Article Title

“It’s Crazy, That Was Us”: The Implicated and Compliant Audience in The Boys of Foley Street


Nelson Barre


In lieu of an abstract, the first paragraph of the essay follows:

Demands for participation shape the performance experience in Irish director Louise Lowe’s 2012 project, The Boys of Foley Street. The piece forces spectators to become participants, living the cultural milieu as much as viewing it. The viewers act as accomplices rather than innocent bystanders because the emphasis remains on active expectation for participation. But what are the implications of compelling an audience into collusion with performed criminal activity in a culturally marginalized community? The production demands that audiences critically reconsider their views surrounding a largely demonized part of Dublin city life. To do this, the performance implicates each individual who enters this world. Lowe’s site-specific creation invites the disruption of social norms, pushing performance to a level of intimate and explosive reaction. Everything the viewer experiences is both performance and reality as the cultural memory of the neighborhood comes to life and actively subverts accepted conceptions about the area and the way in which viewers experience theater. In this paper, I aim to use ANU Productions’s The Boys of Foley Street as the quintessential example of a complex and immersive dramatic experience for an audience. I argue that this is a theatrically and morally complex work that breaks rules and conceptions of what can be called theater. The Boys of Foley Street troubles the supposed boundaries between spectator and performer, forcing audiences to confront not only their own personal morality but that of an entire city. Through encounters with the place, the people, and the social landscape, spectators recognize and enact their own roles in this production and in the marginalizing culture of Ireland.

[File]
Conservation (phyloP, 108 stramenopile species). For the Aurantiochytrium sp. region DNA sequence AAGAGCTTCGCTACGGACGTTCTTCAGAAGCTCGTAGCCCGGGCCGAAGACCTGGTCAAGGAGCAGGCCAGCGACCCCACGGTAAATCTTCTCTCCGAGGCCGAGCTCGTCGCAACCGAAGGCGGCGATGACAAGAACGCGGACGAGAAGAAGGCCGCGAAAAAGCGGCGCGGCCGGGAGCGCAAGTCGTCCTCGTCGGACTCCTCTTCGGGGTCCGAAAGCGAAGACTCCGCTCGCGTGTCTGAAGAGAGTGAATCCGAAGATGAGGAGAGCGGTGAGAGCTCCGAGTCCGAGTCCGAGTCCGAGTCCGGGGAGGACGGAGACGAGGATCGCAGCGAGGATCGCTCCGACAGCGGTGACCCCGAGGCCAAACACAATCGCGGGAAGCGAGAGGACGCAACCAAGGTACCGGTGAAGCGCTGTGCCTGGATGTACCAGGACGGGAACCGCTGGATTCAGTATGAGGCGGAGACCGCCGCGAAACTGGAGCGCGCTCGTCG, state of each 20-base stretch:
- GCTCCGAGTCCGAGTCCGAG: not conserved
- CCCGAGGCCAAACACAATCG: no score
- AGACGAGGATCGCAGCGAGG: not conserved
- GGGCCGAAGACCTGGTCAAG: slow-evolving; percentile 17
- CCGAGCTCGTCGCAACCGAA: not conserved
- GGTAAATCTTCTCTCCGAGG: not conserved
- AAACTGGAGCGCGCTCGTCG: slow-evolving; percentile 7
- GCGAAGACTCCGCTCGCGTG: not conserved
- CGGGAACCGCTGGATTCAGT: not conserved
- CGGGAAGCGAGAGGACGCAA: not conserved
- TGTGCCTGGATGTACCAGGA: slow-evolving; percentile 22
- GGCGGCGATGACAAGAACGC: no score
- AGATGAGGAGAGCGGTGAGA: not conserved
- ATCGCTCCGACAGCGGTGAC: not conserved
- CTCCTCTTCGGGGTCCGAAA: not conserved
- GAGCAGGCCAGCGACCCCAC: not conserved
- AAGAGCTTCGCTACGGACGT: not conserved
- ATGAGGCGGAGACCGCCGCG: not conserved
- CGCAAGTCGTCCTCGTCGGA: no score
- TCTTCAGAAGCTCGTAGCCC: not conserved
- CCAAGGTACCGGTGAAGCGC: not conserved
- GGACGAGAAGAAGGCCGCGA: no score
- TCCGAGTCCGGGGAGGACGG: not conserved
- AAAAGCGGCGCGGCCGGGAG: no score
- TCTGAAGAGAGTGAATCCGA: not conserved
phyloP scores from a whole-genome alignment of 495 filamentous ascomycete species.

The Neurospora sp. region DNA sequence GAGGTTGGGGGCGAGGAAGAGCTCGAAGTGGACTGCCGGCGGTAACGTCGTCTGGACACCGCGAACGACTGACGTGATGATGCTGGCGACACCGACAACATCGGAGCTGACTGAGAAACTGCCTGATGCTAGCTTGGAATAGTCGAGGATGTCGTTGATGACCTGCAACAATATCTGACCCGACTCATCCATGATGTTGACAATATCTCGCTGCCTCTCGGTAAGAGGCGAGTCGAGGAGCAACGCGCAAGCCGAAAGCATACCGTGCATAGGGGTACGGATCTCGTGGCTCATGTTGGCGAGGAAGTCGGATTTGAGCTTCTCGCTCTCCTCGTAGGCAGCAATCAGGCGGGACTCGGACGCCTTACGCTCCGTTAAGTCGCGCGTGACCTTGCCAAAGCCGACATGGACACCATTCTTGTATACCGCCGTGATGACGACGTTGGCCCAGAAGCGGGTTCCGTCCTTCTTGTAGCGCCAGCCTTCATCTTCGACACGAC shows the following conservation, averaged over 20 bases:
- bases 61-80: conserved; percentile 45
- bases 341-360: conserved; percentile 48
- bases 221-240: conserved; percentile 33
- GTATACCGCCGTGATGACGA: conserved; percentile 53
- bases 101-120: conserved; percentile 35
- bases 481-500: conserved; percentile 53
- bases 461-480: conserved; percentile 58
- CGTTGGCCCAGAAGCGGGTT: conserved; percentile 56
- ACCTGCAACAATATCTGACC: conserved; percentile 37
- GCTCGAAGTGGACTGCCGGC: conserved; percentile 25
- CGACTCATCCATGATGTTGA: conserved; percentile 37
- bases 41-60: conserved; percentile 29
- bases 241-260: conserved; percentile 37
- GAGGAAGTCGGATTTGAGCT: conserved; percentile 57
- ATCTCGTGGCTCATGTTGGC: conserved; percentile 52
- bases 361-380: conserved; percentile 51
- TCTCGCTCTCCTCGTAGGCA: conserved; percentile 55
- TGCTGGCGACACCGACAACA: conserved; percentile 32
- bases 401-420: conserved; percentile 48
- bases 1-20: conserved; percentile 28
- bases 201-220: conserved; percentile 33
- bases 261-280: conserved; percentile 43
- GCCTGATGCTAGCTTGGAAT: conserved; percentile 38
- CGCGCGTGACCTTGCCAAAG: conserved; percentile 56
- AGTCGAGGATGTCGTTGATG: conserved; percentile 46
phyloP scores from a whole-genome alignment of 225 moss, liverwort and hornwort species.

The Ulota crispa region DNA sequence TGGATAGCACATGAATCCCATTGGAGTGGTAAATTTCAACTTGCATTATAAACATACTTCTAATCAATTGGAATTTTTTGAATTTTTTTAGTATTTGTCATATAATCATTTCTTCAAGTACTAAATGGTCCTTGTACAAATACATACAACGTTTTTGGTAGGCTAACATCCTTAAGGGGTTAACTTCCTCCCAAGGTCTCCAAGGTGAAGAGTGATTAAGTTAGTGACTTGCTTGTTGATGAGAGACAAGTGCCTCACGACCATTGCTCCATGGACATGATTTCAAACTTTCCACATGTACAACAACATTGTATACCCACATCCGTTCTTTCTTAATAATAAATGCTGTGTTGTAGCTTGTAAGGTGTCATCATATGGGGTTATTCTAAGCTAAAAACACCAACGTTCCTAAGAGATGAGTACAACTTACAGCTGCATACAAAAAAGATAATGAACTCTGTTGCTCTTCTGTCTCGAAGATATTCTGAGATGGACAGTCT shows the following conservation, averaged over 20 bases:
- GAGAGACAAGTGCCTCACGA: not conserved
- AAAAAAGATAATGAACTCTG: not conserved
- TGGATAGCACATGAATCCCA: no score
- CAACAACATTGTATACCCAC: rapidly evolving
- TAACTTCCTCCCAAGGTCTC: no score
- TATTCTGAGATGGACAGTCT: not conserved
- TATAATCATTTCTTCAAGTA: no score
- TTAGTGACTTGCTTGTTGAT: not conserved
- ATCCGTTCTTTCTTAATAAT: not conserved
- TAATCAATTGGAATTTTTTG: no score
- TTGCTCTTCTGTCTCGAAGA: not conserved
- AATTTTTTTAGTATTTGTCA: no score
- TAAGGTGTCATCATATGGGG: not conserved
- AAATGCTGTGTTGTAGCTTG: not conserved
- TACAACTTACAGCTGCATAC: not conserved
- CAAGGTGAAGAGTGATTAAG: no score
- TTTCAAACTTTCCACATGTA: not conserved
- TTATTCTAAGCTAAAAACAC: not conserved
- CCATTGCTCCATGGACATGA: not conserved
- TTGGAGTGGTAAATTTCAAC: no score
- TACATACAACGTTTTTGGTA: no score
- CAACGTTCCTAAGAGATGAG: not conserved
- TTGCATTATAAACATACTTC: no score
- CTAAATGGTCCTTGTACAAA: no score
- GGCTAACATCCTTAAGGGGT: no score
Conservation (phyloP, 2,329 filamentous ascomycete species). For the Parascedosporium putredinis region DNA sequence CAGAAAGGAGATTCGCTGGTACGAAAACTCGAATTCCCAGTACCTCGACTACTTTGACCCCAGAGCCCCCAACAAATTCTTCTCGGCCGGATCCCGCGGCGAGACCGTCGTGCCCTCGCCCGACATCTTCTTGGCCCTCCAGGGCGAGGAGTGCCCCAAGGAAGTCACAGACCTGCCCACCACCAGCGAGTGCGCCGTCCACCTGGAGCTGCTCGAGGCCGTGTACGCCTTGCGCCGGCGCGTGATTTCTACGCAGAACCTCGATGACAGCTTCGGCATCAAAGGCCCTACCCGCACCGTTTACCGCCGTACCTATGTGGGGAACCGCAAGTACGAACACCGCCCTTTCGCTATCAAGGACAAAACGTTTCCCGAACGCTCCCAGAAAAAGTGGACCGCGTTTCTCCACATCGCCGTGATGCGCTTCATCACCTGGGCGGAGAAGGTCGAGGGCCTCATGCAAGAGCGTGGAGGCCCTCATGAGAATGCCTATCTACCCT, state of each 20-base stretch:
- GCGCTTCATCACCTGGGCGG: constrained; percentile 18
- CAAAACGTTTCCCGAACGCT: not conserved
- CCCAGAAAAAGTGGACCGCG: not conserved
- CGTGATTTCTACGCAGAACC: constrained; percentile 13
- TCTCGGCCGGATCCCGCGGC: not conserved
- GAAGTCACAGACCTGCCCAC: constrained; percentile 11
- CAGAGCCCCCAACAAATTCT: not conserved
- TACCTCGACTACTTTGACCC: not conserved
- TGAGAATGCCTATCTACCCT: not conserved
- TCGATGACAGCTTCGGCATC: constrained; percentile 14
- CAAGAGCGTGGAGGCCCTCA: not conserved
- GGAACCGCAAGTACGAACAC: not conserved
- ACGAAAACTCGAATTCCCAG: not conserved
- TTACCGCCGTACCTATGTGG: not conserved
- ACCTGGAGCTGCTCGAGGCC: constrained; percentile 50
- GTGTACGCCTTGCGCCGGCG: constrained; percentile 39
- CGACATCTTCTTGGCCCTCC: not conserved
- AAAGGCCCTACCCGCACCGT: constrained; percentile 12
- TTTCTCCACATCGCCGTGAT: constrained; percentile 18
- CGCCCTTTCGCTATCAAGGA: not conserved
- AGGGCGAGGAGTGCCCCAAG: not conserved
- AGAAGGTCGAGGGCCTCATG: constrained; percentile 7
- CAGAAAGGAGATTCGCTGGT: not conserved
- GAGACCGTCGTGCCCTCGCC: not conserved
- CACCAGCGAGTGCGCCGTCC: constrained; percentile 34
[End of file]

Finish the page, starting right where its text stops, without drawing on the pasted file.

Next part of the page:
Comparative Drama is carried by JSTOR and Project MUSE.